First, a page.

THE EATBEAT: N.D. restaurant in D.C. busy, but good
“One of the things I’ve learned from the few times I’ve been to Founding Farmers is this — you need to make a reservation if you want a table. The eatery owned by North Dakota Farmer’s Union is on a fairly busy street corner just a few blocks from the White House. And it is always bustling with activity.”
. . . This was the beginning of a report on Founding Farmers restaurant I asked my granddaughter, Carrie Sandstrom (CS), to send me. A UND communications major, CS is spending the summer in Washington as an interne in the office of North Dakota Sen. Heidi Heitkamp.
CS and a friend, PS (Patrick Stepp), went to Founding Farmers on a Sunday evening and with their reservation were seated within minutes of arriving. The hostess led them to the upper level by way of a wide wooden staircase lined with large Mason jars full of pickled fruits and veggies.
“The restaurant has sort of a rustic-chic vibe to it,” CS reports, “with waiters all wearing plaid and denim button up shirts as part of their uniforms.”
Their waitress was Julia. She told them the restaurant prides itself on being sustainable, making everything it can from scratch in the kitchen.
CS said Julia was the kind of waitress that makes you feel she actually is having a good time while doing her job. And she was thrilled to learn CS was from North Dakota.
Here’s what they ate:
- Drinks: PS went adventurous with a Farmers Tea ($4). It was sweetened with agave and hand shaken. It came in a tall glass with an inch or so of thick foam crowning the top. A sweet tea critic, PS gave the drink a big thumbs up, saying, “Now, that’s a tea.”
Unfortunately for him the beverage did not come with free refills. After the first glass he was forced to quench his thirst with water.
- Appetizer: CS and PS split the Skillet Corn Bread ($5) that came served with a side of salt-free honey butter. The bread arrived in a piping hot skillet probably four inches in diameter. The handle of the skillet was too hot to hold, but they managed to devour the thick slices of light, fluffy bread laced with corn kernels.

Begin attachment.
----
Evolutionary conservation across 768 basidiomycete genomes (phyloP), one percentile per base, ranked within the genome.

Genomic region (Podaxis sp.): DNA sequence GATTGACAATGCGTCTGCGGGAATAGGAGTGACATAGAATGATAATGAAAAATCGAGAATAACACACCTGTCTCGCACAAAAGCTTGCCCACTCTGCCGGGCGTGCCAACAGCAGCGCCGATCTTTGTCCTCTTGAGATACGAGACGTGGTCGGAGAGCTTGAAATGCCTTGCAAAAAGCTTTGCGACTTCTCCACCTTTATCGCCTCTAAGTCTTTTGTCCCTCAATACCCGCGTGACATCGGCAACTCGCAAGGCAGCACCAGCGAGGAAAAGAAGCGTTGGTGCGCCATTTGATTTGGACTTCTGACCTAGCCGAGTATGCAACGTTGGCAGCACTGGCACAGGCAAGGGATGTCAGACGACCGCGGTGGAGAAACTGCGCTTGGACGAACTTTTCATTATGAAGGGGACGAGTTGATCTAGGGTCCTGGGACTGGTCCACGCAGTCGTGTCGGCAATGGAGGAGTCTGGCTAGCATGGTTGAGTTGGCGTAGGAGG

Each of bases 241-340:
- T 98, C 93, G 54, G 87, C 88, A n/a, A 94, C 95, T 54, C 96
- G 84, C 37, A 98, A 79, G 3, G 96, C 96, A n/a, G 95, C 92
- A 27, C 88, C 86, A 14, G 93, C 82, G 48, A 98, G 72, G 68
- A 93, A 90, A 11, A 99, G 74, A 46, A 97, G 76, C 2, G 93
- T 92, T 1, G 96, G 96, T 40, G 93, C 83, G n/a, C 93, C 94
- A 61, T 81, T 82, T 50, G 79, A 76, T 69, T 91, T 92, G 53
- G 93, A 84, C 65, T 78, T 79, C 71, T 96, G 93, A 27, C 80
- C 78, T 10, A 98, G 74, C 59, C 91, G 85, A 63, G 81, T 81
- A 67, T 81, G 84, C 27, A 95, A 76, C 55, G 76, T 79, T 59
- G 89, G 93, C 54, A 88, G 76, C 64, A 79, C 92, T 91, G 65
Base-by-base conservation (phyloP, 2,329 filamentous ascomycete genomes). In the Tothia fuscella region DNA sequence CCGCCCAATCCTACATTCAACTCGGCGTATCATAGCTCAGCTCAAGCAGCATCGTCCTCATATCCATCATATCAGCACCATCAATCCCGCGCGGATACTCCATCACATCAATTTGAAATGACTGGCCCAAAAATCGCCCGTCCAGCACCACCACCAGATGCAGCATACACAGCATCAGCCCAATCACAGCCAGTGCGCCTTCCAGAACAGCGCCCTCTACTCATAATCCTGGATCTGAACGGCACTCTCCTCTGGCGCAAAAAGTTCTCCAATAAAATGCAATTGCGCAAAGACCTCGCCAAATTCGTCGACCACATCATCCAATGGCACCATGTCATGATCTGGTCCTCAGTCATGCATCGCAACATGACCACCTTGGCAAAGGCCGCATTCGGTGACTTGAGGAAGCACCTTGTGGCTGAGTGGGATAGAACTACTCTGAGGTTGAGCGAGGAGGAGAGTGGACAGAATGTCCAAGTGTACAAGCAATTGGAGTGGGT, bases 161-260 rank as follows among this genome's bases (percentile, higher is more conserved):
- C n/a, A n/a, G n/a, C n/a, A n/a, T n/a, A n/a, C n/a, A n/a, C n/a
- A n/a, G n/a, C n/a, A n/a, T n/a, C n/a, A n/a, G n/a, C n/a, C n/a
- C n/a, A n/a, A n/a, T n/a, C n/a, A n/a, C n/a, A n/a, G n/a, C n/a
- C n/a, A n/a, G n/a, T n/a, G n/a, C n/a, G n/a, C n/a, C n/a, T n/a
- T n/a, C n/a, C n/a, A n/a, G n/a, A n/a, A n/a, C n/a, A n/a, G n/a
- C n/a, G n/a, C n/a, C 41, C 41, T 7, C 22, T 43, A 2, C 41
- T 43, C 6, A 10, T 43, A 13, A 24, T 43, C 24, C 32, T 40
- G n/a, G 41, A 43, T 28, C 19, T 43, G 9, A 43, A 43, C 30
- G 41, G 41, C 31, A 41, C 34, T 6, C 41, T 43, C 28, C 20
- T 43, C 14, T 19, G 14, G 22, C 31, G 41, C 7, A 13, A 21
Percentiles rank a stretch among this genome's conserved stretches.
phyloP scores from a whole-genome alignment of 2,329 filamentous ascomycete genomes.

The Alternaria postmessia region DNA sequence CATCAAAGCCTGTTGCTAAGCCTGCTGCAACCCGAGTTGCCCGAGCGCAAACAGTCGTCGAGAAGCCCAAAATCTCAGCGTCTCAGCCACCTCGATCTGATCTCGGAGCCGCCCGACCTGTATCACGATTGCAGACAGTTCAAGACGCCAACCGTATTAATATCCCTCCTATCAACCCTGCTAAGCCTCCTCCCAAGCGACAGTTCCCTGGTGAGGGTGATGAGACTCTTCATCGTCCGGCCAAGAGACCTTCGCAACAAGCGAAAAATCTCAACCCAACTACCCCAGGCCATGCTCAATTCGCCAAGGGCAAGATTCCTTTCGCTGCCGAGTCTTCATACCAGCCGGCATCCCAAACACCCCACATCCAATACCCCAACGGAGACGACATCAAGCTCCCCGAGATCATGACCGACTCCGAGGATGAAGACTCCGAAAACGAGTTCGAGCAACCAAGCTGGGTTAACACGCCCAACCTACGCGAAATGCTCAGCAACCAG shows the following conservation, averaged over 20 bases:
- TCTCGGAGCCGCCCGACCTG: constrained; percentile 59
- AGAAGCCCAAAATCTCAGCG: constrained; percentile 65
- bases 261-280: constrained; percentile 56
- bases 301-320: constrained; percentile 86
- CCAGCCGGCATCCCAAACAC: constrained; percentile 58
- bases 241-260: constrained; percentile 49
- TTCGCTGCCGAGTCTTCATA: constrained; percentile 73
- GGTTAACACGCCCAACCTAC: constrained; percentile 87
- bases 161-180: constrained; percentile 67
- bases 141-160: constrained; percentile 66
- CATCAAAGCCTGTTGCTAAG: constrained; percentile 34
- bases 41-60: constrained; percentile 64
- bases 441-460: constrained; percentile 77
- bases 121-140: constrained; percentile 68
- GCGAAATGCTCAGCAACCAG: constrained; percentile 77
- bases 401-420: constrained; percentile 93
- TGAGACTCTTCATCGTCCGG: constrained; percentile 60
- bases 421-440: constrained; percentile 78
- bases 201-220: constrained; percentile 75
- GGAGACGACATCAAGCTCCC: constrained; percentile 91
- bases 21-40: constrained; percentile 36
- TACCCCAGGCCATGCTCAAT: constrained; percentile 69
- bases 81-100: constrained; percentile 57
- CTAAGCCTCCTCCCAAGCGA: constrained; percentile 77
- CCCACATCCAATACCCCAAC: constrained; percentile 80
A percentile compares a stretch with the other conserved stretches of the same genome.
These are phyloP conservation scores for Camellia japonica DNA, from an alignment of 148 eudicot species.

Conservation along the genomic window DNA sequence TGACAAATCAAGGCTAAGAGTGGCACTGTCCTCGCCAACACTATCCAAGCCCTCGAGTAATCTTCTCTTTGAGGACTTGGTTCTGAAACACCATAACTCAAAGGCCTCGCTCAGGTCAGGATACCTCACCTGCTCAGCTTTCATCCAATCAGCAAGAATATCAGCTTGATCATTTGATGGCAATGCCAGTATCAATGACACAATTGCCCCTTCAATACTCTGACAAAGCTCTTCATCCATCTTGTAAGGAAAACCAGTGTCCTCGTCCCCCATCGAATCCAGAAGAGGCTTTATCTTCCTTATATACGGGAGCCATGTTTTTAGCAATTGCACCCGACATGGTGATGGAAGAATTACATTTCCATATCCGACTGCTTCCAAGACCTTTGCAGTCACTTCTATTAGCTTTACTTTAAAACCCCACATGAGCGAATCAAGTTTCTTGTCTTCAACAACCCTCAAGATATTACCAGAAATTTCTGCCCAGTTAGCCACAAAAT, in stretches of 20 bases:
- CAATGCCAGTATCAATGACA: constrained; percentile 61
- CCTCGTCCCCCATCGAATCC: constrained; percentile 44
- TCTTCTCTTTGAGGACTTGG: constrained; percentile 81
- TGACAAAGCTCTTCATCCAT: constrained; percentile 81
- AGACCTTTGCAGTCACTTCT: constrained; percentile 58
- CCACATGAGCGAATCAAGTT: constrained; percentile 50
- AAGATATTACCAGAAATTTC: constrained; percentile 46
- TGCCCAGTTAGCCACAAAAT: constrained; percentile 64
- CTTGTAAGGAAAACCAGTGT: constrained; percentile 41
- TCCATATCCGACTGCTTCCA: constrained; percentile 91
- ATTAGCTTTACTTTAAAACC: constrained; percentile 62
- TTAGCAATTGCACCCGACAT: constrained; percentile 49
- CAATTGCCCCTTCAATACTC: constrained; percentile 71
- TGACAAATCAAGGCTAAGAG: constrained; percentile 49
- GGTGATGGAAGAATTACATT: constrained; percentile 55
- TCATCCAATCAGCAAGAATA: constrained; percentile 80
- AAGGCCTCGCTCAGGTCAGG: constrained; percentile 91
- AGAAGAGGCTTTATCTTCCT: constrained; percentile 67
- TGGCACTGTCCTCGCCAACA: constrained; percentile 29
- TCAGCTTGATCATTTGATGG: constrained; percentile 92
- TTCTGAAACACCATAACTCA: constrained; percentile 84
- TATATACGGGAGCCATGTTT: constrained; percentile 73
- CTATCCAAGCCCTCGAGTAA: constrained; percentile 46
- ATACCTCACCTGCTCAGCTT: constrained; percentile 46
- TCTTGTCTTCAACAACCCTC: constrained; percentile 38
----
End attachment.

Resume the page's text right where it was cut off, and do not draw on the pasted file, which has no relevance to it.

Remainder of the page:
- Main course: CS tried the restaurant’s vegan and vegetarian options. They were plentiful and clearly labeled on the menu. She chose the Turkey Burger ($12 and vegetarian with the patty made from a variety of veggies). It came with cranberry compote, brie and griddle onions between toasted buns. Generally, CS reports, the Turkey Burger is served with lemon arugula for a side. Instead she had mashed potatoes just the way she likes them — with bits of skin and hunks of potato still left in.
She reports, “It was different and was enough to satisfy me and my taste buds.”
She went with a Diet Coke, which she said is what you would expect.
PS opted for the restaurant’s most popular main course — Southern Pan Fried Chicken and Waffles ($16). His whopping big plate included two pieces of chicken (a breast and a leg), half a waffle, a side of macaroni and cheese and one individual choice — which for PS was grilled broccolini. The pasta for the macaroni was made with North Dakota’s Mill’s premium hard amber durum wheat flour.
For PS, the meal was tasty, although he did not understand the combination of chicken and waffles.
Founding Farmers Restaurant
1924 Pennsylvania Ave. NW
(Off Foggy Bottom Metro Stop near the White House)
Hours: Opens 11 a.m. Monday through Friday and 2 p.m. Saturday and Sunday; closes 10 p.m. Sunday and Monday; 12 p.m. Friday and Saturday
Owner: North Dakota Farmers Union
Report card: All in all, the service was good, the people pleasant and tables packed close to accommodate as many as possible
And that was good because plenty of people were coming to eat on a Sunday evening.
Reach Hagerty at email@example.com or (701) 772-1055.